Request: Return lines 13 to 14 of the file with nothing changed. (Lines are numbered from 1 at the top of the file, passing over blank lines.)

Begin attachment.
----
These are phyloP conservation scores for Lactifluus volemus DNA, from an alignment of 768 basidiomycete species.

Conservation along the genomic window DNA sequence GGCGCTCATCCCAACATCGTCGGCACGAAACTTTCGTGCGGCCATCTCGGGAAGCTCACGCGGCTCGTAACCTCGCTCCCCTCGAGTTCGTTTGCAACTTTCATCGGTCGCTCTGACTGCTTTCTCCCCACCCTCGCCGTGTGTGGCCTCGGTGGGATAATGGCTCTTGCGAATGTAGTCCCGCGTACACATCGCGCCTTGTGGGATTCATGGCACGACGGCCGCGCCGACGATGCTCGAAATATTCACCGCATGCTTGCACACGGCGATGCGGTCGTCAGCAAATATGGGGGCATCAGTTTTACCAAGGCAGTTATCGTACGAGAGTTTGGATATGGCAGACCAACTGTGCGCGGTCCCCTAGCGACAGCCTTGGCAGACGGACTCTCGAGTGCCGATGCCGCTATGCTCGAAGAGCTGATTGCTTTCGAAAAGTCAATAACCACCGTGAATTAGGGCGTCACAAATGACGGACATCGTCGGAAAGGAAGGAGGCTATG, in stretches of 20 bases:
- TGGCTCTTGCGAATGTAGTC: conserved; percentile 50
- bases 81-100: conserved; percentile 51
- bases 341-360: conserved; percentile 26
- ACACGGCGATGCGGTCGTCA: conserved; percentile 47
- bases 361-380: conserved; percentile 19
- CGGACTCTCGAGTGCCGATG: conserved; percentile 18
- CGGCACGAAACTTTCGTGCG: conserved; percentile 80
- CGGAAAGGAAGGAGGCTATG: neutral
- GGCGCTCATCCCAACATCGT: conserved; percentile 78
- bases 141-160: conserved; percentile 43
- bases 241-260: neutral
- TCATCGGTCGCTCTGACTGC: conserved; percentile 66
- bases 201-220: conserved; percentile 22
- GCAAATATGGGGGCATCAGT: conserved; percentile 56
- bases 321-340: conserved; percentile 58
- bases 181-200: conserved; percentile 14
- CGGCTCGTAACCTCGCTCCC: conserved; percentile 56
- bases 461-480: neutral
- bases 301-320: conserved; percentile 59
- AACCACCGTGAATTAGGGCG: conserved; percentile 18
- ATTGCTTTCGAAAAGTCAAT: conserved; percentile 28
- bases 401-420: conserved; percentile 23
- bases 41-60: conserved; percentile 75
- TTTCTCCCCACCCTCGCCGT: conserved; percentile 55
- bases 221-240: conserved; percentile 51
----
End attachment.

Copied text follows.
- bases 241-260: neutral
- TCATCGGTCGCTCTGACTGC: conserved; percentile 66